I found myself in Bucharest almost by chance. I hadn’t planned on visiting, but when I told my friend Joe that I was going to be in Romania, he told me that he’d had a really great experience couchsurfing there and suggested I meet and stay with his host.
I was a little apprehensive; mid-week couchsurfing can be a hassle when your poor host just needs to rest after a long day at work and wants a good night’s sleep before another early morning. I didn’t want to encroach. But, I figured, I could happily just spend my evening reading if that was the case, and it would give me a nice break on the long journey down to Veliko Tarnovo.
I needn’t have worried. Cristian came and picked me up from the train station and greeted me with such familiarity and warmth that I felt comfortable straight away. And despite not living far away he’d bought his car with him so that I wouldn’t have to walk through the cold with my heavy rucksack. I could have hugged him for his thoughtfulness.
“Do you want to go out or stay in?” He asked. “I thought you might want to see some of the city since you’re only here for one night, but if you’re tired we can stay in.”
Well, if he was up for going out – after being at work all day – I certainly couldn’t let my tiredness stop me. We dropped my bags off and headed into town.
Bucharest, as it turns out, is a bustling city any night of the week. Cristian usually made reservations at his favourite bars but I had been sketchy about when I’d arrive, and he hadn’t wanted to plan a big night out without knowing whether I’d be up for it. I didn’t think it would be a problem, this being a Tuesday night – but all his usual haunts turned us away, completely full.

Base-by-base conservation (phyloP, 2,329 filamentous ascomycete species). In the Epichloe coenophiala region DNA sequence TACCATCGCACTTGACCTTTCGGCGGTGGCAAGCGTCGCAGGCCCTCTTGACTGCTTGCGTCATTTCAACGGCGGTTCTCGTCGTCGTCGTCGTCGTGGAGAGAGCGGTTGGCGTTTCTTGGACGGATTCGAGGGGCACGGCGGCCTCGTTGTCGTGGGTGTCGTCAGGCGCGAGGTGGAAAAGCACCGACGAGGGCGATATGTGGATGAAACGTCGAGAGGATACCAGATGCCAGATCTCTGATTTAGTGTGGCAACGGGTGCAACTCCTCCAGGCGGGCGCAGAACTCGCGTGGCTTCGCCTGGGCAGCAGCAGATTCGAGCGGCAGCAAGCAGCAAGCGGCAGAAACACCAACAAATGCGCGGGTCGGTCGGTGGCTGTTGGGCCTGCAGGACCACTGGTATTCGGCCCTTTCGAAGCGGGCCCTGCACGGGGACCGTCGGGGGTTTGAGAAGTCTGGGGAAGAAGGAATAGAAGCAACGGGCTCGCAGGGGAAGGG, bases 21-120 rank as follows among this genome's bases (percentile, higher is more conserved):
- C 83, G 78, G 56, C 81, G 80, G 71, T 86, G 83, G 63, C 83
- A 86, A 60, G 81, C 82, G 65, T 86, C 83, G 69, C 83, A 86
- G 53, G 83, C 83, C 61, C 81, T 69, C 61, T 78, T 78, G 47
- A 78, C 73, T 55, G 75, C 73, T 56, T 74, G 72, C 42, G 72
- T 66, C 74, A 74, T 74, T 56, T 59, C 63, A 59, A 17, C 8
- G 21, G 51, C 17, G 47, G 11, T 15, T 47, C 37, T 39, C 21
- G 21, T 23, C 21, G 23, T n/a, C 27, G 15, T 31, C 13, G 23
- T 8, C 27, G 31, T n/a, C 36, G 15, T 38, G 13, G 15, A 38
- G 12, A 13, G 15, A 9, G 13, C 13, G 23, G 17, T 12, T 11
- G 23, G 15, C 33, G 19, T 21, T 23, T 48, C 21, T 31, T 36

The upside of it was that I got an impromptu tour through the streets of downtown Bucharest. Grand old buildings were lit up strikingly in the cold night, and our foggy breath created lazy shapes in the air as we wandered around, Cristian pointing out the sights.
We had a look at some of the bars he usually went to, which were full of raucious laughter and buzzing conversation, the women and men inside incredibly well dressed. I could almost have mistaken any of those bars for a trendy, expensive small bar in Sydney like Grandma’s or Grasshoppers, but leaning a little more towards classy than hipster in style.
We finally found a space for ourselves at ‘The Pub’, a newly opened establishment that featured tables each with individual beer taps’ where we were joined by two more of Cristian’s friends. I chose a cocktail while the others poured themselves beer, and we ordered plates of variously spiced homemade sausages and potatoes to share.
It was a lovely night. As the beers flowed freely I discovered more about Cristian and his friends. Cristian had grown up in communist Romania, which was fascinating enough – discussing what that was like and how things were changing – but he’d also become an economist for an international bank and lived in various cities around the world, including Milan and Amsterdam.
I think anyone who grows up under those circumstances and who has then done so much nonetheless has to be a very proactive and driven individual, and you could really tell that Cristian was.
He was so full of that joie de vivre, so involved not just in life – and he was that, going to music festivals, frequently hiking, hosting travellers from around the world and generally being up for adventure – but also in social issues. He talked about the brain drain Romania was experiencing due to the poor wage conditions compared to the rest of Europe, and his decision, despite living temporarily in other countries, to come back to Romania because the country needed that if progress was to continue.